Look at me! Dogs get jealous of other dogs, study finds  Ed Yourdon/Creative Commons

Dogs get jealous of other dogs when their owners switch attention to them and will actively try to break up the relationship, scientists have discovered.

While most owners will say their dogs can show signs of jealousy, researchers have argued for many years over the phenomenon – some argue that jealousy requires complex cognition or that it is a social construct developed by some human societies.

Researchers from the University of California, San Diego, have for the first time detected jealous behaviour in dogs and have found what they believe to be a primordial form of jealousy.

Published in PLOS One, Christine Harris and Caroline Prouvost had owners show affection to what appeared to be another dog – a stuffed toy that barked and wagged its tail. The test was one that had been modified from studying jealousy in babies.

Dogs responded by snapping and pushing at their owner or rival. They were twice as likely (78%) to display these behaviours in comparison to when the owner was interacting with a novel object and almost four times as likely when the owner was distracted with a book.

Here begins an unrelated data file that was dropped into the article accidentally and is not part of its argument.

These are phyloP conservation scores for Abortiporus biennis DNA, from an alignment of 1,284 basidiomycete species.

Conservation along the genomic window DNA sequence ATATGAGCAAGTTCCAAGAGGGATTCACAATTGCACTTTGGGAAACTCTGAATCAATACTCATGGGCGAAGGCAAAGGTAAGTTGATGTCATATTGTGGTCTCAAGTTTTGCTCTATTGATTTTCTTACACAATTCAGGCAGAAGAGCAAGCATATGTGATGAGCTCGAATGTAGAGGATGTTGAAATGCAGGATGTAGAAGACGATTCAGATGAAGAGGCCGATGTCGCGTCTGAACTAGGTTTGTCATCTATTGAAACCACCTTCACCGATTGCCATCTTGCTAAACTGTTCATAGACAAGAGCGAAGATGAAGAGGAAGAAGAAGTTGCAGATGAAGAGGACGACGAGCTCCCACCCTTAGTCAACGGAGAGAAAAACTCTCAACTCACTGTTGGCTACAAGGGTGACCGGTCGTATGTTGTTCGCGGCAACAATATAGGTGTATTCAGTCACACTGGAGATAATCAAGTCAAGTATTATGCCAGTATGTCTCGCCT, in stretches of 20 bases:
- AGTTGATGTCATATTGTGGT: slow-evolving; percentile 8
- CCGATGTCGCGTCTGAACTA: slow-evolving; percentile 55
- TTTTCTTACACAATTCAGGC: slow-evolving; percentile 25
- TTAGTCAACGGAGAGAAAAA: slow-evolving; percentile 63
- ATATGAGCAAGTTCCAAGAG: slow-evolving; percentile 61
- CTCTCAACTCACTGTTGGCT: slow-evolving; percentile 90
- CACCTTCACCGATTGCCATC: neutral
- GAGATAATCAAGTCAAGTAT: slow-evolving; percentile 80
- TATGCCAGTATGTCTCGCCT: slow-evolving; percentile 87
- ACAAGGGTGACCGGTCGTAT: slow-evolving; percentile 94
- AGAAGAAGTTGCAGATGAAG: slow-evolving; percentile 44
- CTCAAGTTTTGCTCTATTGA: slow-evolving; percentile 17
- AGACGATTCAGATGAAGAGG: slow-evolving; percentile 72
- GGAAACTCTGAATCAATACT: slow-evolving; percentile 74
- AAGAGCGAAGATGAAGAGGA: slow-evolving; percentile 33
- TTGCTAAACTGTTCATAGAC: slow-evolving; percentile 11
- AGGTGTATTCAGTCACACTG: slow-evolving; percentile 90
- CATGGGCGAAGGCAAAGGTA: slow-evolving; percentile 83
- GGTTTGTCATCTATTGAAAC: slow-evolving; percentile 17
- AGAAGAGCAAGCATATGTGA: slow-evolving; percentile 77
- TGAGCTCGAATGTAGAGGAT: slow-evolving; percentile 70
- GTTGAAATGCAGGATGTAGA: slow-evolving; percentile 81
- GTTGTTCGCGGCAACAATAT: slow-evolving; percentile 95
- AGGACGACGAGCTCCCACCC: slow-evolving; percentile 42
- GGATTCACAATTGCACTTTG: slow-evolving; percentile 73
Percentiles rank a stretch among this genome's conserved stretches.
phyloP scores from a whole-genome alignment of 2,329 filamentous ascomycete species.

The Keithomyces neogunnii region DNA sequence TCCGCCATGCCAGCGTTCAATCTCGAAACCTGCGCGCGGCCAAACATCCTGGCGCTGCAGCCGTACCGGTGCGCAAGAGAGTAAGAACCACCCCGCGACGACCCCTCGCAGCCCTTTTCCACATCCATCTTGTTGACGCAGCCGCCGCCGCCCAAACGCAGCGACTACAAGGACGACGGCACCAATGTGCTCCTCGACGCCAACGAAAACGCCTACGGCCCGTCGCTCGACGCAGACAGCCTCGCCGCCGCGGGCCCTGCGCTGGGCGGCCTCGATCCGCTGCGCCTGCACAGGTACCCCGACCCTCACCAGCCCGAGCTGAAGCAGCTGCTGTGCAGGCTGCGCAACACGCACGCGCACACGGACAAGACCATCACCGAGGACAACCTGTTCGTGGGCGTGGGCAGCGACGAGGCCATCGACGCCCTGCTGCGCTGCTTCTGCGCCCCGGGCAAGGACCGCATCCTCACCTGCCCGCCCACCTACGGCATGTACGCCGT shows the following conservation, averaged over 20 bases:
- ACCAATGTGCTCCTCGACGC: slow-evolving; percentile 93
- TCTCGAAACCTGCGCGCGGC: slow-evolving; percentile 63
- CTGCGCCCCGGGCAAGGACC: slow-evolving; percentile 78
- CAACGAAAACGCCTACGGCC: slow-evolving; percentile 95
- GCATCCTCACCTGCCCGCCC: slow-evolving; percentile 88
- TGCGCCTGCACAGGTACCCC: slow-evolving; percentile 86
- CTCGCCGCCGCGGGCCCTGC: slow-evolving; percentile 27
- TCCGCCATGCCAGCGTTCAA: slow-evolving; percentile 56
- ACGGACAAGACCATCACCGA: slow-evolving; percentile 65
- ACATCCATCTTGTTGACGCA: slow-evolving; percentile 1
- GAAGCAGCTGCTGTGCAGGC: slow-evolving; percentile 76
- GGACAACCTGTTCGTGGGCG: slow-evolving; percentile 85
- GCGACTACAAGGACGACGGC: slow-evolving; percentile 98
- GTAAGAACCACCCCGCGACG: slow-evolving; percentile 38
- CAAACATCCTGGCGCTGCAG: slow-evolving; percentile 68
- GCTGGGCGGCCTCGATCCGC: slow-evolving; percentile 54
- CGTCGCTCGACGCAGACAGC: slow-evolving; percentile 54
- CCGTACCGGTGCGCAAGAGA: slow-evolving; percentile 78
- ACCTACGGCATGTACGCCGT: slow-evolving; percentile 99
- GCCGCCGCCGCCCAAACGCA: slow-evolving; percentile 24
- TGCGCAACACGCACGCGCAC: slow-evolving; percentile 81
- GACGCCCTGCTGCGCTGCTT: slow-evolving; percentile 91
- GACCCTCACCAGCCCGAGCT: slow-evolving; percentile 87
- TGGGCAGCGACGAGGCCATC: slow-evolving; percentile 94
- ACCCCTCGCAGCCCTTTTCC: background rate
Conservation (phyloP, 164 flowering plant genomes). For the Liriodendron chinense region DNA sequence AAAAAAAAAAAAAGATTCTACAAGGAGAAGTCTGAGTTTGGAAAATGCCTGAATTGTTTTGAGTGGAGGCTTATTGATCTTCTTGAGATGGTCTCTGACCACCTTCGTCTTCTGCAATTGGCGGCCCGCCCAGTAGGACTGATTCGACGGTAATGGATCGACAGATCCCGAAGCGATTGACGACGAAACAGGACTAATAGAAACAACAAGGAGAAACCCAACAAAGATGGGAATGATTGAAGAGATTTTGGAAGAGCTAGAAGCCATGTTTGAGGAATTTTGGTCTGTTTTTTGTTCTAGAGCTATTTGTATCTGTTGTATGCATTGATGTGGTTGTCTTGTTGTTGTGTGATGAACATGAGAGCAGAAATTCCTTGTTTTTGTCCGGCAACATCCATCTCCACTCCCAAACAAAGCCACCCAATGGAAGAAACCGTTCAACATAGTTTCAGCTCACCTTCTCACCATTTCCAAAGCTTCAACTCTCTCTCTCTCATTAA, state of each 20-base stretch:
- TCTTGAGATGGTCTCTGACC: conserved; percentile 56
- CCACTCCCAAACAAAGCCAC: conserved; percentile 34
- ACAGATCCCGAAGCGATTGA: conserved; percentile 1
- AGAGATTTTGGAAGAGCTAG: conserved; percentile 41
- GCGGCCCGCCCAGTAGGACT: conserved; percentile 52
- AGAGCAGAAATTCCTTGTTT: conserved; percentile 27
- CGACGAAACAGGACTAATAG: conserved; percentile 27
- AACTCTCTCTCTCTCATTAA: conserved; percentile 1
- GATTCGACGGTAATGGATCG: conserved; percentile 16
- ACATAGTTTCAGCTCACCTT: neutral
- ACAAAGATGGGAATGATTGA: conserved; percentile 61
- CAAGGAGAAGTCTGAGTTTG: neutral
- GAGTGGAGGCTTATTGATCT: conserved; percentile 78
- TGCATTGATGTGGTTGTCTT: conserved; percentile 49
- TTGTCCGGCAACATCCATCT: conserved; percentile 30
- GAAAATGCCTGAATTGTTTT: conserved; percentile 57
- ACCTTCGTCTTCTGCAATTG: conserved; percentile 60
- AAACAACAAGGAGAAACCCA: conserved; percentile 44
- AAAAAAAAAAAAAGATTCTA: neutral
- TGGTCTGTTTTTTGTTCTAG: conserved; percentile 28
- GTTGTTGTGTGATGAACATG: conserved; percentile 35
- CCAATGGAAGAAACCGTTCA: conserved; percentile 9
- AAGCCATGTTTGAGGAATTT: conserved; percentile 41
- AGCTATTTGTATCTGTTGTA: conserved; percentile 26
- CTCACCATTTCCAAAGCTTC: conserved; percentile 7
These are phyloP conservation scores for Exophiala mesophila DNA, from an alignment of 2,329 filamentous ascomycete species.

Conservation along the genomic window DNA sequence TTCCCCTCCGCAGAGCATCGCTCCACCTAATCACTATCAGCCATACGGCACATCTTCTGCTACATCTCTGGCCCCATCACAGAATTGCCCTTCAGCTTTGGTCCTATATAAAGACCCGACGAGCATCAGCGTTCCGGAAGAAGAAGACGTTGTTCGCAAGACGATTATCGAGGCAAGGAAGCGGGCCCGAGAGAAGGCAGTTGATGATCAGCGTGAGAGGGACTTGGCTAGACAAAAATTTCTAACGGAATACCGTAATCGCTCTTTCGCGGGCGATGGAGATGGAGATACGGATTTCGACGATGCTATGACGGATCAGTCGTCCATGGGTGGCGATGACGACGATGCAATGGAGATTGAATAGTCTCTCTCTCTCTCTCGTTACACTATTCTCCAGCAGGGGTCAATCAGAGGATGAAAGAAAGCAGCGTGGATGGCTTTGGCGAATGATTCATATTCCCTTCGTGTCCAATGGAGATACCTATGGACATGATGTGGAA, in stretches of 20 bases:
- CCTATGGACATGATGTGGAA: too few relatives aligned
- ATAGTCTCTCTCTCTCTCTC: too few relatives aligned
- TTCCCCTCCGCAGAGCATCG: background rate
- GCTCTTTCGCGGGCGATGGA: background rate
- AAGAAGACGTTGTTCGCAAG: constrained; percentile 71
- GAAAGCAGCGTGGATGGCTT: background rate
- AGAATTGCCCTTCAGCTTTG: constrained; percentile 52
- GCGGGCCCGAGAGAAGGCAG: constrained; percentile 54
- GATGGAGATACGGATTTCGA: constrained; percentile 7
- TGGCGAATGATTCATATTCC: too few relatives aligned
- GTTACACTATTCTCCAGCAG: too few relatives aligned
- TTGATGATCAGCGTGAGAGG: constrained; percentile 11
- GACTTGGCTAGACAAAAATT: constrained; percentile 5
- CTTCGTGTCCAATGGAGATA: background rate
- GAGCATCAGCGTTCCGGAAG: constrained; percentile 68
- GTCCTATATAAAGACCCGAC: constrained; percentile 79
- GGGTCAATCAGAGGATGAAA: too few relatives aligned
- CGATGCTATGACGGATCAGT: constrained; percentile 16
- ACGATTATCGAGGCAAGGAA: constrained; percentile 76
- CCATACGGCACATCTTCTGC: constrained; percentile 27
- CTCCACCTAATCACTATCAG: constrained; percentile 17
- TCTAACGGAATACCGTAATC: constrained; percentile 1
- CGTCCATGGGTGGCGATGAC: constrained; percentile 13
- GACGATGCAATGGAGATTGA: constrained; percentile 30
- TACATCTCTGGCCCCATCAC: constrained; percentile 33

Harris said: "Our study suggests not only that dogs do engage in what appear to be jealous behaviours but also that they were seeking to break up the connection between the owner and a seeming rival.We can't really speak to the dogs' subjective experiences, of course, but it looks as though they were motivated to protect an important social relationship."

Researchers believe that dogs evolved to be jealous to secure resources, including valued relationships that provide food, attention, care and affection. Studies on human jealousy show that babies and young children display signs of the green-eyed monster, suggesting it is "wired" into us.

"Many people have assumed that jealousy is a social construction of human beings – or that it's an emotion specifically tied to sexual and romantic relationships," Harris said. "Our results challenge these ideas, showing that animals besides ourselves display strong distress whenever a rival usurps a loved one's affection."